I’m going to let you in on a bit of a secret… but if you eat nothing but salad everyday, you’re going to get very bored with it very quickly. One of the biggest detractors from “healthy eating” is that it is boring, and it can be, especially if you’re eating nothing but salads all the time! We need variety, and we need to feel satisfied with our foods. We are more likely to stay in an eating pattern and develop better eating habits when we are enjoying what we are eating, instead of forcing ourselves to eat the same boring things all the time. Switch it up a bit, and you’d be amazed how much easier it would be to “stay on track”.

Not only is it a bit boring to eat the same things over and over, but it’s also very difficult to eat enough veggies to reach your daily calorie amount. Veggies are essentially water and fiber, which don’t really count against you calories for the day. In essence, veggies are a free food, meaning eat as many as you want.

Changing it up is also important because if we are just eating nothing but salads we are missing an important part of the equation, which brings me to my next point…

Cut Out All Carbohydrates

Tried and true, time and time again. When we decide we need to lose a few pounds, we start to cut out carbs and usually go for the salads instead. This is slightly ironic because technically speaking, vegetables are carbs… but that’s not the point. When we are replacing carbs for salads and veggies we lose out on a lot of micronutrients, and one of the biggest energy sources for our body. Carbs have been demonized over recent years, and with some validity to the argument. The problem comes down to two aspects, simple sugars and an imbalance in macro/micronutrients.

Simple sugars are a major problem in today’s typical diet, as everything seems to have added sugar or excessive amounts of sugar to make “healthy food” taste good. By simple sugars here I am mostly targeting refined sugars, not fruits, and to a lesser degree not honey or pure maple syrup or other naturally occurring sugary foods, as these at least have some nutritional benefits. Refined sugar however, gives us next to nothing nutritionally but increased spikes in our insulin (which prevents us from burning fat) and extra calories. Candies, milk chocolate, and pop are all prime examples of the type of food we talk about when we are looking at reducing overall sugar content. Unfortunately some people take this to the extreme and begin to believe Carrots and Onions are not ideal food options because they have too much sugar… If anyone can show me an individual who’s gained fat eating nothing but Carrots and Onions I would be shocked.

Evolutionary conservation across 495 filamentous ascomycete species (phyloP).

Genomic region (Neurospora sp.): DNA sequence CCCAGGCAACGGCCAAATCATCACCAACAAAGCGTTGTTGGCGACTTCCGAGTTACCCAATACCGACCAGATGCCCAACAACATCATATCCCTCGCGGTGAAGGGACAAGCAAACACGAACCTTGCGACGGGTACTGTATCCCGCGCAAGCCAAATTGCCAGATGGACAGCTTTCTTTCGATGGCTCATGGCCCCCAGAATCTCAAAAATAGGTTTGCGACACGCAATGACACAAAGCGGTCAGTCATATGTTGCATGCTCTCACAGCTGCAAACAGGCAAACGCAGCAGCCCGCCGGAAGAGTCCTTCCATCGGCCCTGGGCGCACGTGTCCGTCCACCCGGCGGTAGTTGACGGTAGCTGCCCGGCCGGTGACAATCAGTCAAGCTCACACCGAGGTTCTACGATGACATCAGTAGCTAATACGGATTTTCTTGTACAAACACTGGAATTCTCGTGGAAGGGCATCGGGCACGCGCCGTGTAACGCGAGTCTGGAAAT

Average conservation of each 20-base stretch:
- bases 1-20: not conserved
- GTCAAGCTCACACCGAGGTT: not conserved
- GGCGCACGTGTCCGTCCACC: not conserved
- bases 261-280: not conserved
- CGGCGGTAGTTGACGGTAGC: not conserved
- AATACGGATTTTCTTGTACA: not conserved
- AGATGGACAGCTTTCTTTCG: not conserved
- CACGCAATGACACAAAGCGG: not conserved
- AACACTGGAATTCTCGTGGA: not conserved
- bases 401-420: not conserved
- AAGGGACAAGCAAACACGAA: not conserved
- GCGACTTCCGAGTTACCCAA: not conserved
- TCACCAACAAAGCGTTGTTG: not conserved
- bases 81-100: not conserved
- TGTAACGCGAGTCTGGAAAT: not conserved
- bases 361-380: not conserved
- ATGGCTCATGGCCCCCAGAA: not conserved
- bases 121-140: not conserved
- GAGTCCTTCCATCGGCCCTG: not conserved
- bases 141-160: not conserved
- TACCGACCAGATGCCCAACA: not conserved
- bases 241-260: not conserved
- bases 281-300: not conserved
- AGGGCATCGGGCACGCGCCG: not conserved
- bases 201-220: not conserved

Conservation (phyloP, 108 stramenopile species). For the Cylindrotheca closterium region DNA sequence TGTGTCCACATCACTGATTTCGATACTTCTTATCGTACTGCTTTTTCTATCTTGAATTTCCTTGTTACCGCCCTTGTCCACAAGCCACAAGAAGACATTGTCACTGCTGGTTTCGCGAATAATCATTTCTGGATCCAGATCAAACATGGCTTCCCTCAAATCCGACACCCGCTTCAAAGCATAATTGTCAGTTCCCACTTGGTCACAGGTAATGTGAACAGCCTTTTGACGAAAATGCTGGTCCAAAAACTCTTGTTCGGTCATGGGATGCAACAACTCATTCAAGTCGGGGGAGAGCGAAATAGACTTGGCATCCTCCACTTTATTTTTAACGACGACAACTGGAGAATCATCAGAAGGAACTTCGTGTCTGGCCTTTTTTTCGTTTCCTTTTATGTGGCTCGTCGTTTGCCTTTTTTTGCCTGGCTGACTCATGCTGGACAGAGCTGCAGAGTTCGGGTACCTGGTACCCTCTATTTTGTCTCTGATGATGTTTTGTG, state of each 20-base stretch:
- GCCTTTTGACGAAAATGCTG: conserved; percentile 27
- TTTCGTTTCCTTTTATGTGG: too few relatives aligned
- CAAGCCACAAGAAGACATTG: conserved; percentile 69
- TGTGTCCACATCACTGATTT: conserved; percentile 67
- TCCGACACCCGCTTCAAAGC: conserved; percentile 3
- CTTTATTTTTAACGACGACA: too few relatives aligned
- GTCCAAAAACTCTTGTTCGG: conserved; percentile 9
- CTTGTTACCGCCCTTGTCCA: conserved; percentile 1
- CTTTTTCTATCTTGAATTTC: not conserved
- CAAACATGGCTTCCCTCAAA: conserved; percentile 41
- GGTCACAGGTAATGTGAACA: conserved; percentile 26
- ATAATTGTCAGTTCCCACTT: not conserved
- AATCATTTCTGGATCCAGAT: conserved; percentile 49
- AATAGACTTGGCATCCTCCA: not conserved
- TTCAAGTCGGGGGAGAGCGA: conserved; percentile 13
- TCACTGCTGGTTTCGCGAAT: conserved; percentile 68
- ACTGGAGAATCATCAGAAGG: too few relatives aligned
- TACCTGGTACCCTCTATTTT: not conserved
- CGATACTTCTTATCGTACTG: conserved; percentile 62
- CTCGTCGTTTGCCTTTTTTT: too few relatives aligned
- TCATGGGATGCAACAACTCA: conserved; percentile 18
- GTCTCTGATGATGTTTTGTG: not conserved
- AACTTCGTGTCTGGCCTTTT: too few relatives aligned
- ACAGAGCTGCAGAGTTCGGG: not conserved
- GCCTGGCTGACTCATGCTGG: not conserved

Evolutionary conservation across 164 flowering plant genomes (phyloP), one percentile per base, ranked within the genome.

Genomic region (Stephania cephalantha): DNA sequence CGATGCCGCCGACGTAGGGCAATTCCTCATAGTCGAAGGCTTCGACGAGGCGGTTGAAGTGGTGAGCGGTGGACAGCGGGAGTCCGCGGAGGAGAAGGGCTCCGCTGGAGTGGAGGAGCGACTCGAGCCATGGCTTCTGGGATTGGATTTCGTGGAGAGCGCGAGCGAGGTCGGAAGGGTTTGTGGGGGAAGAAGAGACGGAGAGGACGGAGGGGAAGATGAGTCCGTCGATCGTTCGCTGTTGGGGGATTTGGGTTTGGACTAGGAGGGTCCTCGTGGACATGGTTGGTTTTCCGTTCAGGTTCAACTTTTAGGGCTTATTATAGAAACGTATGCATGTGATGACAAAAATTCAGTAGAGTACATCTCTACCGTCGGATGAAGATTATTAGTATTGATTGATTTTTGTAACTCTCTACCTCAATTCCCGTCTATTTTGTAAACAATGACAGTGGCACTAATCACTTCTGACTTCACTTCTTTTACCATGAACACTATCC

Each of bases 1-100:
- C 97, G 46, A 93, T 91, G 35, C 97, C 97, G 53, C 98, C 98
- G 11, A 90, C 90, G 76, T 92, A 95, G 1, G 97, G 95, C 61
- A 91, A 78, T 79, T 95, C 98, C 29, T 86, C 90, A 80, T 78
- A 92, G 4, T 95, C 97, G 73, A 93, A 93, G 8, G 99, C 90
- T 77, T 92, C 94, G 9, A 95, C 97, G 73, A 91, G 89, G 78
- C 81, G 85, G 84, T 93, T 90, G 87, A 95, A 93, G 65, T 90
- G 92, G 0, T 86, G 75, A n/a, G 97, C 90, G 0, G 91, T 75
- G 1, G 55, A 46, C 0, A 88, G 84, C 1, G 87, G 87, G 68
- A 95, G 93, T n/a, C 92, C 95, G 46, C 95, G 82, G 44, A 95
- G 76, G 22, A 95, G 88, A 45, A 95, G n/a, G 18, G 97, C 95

Getting your carbohydrates from natural sources and unmodified. Potato’s, Yams, Rice, Fruits, and Wheat are all good examples, when not doused in fatty oils (like French fries).  In short (and to try not to get too science-y), carbs are all broken down into sugars and our body uses them to energize our cells. When we have carbs with more fiber, it slows down the digestive rate so we get a steadier stream of sugar that our body can convert into energy. When we have quicker digesting carbs with little fiber or nutrients (think a piece of cake), our body gets an excess amount of sugar all at once and won’t use the energy right away so the body will try to use as much as it can, then start the process of converting that sugar to fat much more quickly if unused.

The other thing to keep in mind with carbs is how much of your daily caloric intake are coming from carbs vs. fats and proteins. Carbs usually should be the highest macronutrient intake on a daily basis as they are what the body will utilize as energy easily, but if we aren’t tracking… we don’t really know what we are getting in. Roughly most people should be aiming for about 40-50% of their daily caloric intake to come from carbs, while I find keeping proteins around 25-30% helps people maintain more lean muscle mass and stay more satisfied after eating for the day, and then 20-25% from Fats.  A lot of time if we aren’t paying attention to the food we are eating there will be an imbalance with our macronutrients where carbs can account for 60-75% of our intake, which can lead to an excess amount of sugar in the body, which can be converted to body fat.